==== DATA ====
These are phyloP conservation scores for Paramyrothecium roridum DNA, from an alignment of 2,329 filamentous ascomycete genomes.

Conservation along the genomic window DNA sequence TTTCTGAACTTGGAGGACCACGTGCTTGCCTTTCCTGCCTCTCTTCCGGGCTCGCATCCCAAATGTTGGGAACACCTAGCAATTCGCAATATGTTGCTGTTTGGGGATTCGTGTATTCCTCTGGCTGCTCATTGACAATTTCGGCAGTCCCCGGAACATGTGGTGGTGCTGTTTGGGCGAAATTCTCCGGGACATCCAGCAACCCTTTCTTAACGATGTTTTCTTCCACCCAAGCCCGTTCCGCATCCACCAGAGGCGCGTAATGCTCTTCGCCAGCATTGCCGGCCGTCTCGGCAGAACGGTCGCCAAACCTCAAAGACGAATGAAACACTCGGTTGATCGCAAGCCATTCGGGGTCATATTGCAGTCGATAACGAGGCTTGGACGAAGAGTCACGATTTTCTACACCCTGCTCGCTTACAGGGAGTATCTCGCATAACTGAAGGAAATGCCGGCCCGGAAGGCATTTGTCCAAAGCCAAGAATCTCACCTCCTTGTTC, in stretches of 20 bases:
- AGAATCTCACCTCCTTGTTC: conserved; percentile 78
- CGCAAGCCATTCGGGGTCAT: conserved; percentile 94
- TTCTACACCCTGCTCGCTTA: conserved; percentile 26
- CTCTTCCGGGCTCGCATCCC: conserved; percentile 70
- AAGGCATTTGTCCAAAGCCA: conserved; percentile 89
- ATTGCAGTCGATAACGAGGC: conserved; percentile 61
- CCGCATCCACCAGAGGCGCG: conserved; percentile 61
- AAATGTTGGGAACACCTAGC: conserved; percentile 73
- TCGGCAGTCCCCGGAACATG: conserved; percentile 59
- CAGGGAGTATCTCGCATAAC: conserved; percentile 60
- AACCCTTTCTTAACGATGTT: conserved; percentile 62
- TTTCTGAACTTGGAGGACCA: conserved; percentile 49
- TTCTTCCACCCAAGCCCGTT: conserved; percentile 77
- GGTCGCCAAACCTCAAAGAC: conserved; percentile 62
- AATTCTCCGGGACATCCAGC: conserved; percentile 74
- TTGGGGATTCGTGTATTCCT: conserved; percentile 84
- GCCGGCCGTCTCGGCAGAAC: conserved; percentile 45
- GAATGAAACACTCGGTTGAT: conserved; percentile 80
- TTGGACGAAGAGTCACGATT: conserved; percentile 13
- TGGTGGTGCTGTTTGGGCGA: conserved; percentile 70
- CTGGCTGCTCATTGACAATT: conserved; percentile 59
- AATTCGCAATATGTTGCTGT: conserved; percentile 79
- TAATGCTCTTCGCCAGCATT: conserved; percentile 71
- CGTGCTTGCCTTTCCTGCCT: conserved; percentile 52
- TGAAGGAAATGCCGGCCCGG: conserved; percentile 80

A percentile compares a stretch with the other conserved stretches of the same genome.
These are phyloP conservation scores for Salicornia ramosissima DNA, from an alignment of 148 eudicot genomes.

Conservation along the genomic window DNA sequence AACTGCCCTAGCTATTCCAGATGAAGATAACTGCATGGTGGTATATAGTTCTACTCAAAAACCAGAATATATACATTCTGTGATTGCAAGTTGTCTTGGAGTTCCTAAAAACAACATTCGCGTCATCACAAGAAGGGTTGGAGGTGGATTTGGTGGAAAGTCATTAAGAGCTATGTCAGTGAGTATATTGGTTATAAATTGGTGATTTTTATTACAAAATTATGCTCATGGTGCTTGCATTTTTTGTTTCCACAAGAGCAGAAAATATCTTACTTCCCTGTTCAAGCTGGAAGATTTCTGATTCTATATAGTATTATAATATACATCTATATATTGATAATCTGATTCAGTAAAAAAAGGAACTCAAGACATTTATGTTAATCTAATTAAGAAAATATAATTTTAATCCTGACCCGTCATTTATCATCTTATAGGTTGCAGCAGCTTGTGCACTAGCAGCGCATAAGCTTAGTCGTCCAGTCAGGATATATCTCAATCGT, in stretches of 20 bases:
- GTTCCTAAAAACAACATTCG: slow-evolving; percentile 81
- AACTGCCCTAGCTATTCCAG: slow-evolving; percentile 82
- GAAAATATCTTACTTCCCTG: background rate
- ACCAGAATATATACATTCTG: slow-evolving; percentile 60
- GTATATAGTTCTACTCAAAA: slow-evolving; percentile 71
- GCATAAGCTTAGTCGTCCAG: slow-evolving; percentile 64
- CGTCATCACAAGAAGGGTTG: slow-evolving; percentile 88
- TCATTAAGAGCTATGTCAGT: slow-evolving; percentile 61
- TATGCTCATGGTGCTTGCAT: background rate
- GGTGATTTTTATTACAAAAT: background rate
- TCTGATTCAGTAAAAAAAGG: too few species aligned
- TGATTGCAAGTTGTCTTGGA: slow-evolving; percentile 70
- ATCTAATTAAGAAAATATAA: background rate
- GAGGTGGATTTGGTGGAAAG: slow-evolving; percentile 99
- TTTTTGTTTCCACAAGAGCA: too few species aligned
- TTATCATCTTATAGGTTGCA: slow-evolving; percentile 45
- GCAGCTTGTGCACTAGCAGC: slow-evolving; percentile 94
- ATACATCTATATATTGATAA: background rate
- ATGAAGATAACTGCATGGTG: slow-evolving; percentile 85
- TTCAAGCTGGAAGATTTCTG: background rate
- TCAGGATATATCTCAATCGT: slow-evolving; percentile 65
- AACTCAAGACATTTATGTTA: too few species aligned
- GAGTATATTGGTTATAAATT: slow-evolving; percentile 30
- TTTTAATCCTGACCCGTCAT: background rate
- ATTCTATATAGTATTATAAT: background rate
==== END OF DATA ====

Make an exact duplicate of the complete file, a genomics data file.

These are phyloP conservation scores for Paramyrothecium roridum DNA, from an alignment of 2,329 filamentous ascomycete genomes.

Conservation along the genomic window DNA sequence TTTCTGAACTTGGAGGACCACGTGCTTGCCTTTCCTGCCTCTCTTCCGGGCTCGCATCCCAAATGTTGGGAACACCTAGCAATTCGCAATATGTTGCTGTTTGGGGATTCGTGTATTCCTCTGGCTGCTCATTGACAATTTCGGCAGTCCCCGGAACATGTGGTGGTGCTGTTTGGGCGAAATTCTCCGGGACATCCAGCAACCCTTTCTTAACGATGTTTTCTTCCACCCAAGCCCGTTCCGCATCCACCAGAGGCGCGTAATGCTCTTCGCCAGCATTGCCGGCCGTCTCGGCAGAACGGTCGCCAAACCTCAAAGACGAATGAAACACTCGGTTGATCGCAAGCCATTCGGGGTCATATTGCAGTCGATAACGAGGCTTGGACGAAGAGTCACGATTTTCTACACCCTGCTCGCTTACAGGGAGTATCTCGCATAACTGAAGGAAATGCCGGCCCGGAAGGCATTTGTCCAAAGCCAAGAATCTCACCTCCTTGTTC, in stretches of 20 bases:
- AGAATCTCACCTCCTTGTTC: conserved; percentile 78
- CGCAAGCCATTCGGGGTCAT: conserved; percentile 94
- TTCTACACCCTGCTCGCTTA: conserved; percentile 26
- CTCTTCCGGGCTCGCATCCC: conserved; percentile 70
- AAGGCATTTGTCCAAAGCCA: conserved; percentile 89
- ATTGCAGTCGATAACGAGGC: conserved; percentile 61
- CCGCATCCACCAGAGGCGCG: conserved; percentile 61
- AAATGTTGGGAACACCTAGC: conserved; percentile 73
- TCGGCAGTCCCCGGAACATG: conserved; percentile 59
- CAGGGAGTATCTCGCATAAC: conserved; percentile 60
- AACCCTTTCTTAACGATGTT: conserved; percentile 62
- TTTCTGAACTTGGAGGACCA: conserved; percentile 49
- TTCTTCCACCCAAGCCCGTT: conserved; percentile 77
- GGTCGCCAAACCTCAAAGAC: conserved; percentile 62
- AATTCTCCGGGACATCCAGC: conserved; percentile 74
- TTGGGGATTCGTGTATTCCT: conserved; percentile 84
- GCCGGCCGTCTCGGCAGAAC: conserved; percentile 45
- GAATGAAACACTCGGTTGAT: conserved; percentile 80
- TTGGACGAAGAGTCACGATT: conserved; percentile 13
- TGGTGGTGCTGTTTGGGCGA: conserved; percentile 70
- CTGGCTGCTCATTGACAATT: conserved; percentile 59
- AATTCGCAATATGTTGCTGT: conserved; percentile 79
- TAATGCTCTTCGCCAGCATT: conserved; percentile 71
- CGTGCTTGCCTTTCCTGCCT: conserved; percentile 52
- TGAAGGAAATGCCGGCCCGG: conserved; percentile 80

A percentile compares a stretch with the other conserved stretches of the same genome.
These are phyloP conservation scores for Salicornia ramosissima DNA, from an alignment of 148 eudicot genomes.

Conservation along the genomic window DNA sequence AACTGCCCTAGCTATTCCAGATGAAGATAACTGCATGGTGGTATATAGTTCTACTCAAAAACCAGAATATATACATTCTGTGATTGCAAGTTGTCTTGGAGTTCCTAAAAACAACATTCGCGTCATCACAAGAAGGGTTGGAGGTGGATTTGGTGGAAAGTCATTAAGAGCTATGTCAGTGAGTATATTGGTTATAAATTGGTGATTTTTATTACAAAATTATGCTCATGGTGCTTGCATTTTTTGTTTCCACAAGAGCAGAAAATATCTTACTTCCCTGTTCAAGCTGGAAGATTTCTGATTCTATATAGTATTATAATATACATCTATATATTGATAATCTGATTCAGTAAAAAAAGGAACTCAAGACATTTATGTTAATCTAATTAAGAAAATATAATTTTAATCCTGACCCGTCATTTATCATCTTATAGGTTGCAGCAGCTTGTGCACTAGCAGCGCATAAGCTTAGTCGTCCAGTCAGGATATATCTCAATCGT, in stretches of 20 bases:
- GTTCCTAAAAACAACATTCG: slow-evolving; percentile 81
- AACTGCCCTAGCTATTCCAG: slow-evolving; percentile 82
- GAAAATATCTTACTTCCCTG: background rate
- ACCAGAATATATACATTCTG: slow-evolving; percentile 60
- GTATATAGTTCTACTCAAAA: slow-evolving; percentile 71
- GCATAAGCTTAGTCGTCCAG: slow-evolving; percentile 64
- CGTCATCACAAGAAGGGTTG: slow-evolving; percentile 88
- TCATTAAGAGCTATGTCAGT: slow-evolving; percentile 61
- TATGCTCATGGTGCTTGCAT: background rate
- GGTGATTTTTATTACAAAAT: background rate
- TCTGATTCAGTAAAAAAAGG: too few species aligned
- TGATTGCAAGTTGTCTTGGA: slow-evolving; percentile 70
- ATCTAATTAAGAAAATATAA: background rate
- GAGGTGGATTTGGTGGAAAG: slow-evolving; percentile 99
- TTTTTGTTTCCACAAGAGCA: too few species aligned
- TTATCATCTTATAGGTTGCA: slow-evolving; percentile 45
- GCAGCTTGTGCACTAGCAGC: slow-evolving; percentile 94
- ATACATCTATATATTGATAA: background rate
- ATGAAGATAACTGCATGGTG: slow-evolving; percentile 85
- TTCAAGCTGGAAGATTTCTG: background rate
- TCAGGATATATCTCAATCGT: slow-evolving; percentile 65
- AACTCAAGACATTTATGTTA: too few species aligned
- GAGTATATTGGTTATAAATT: slow-evolving; percentile 30
- TTTTAATCCTGACCCGTCAT: background rate
- ATTCTATATAGTATTATAAT: background rate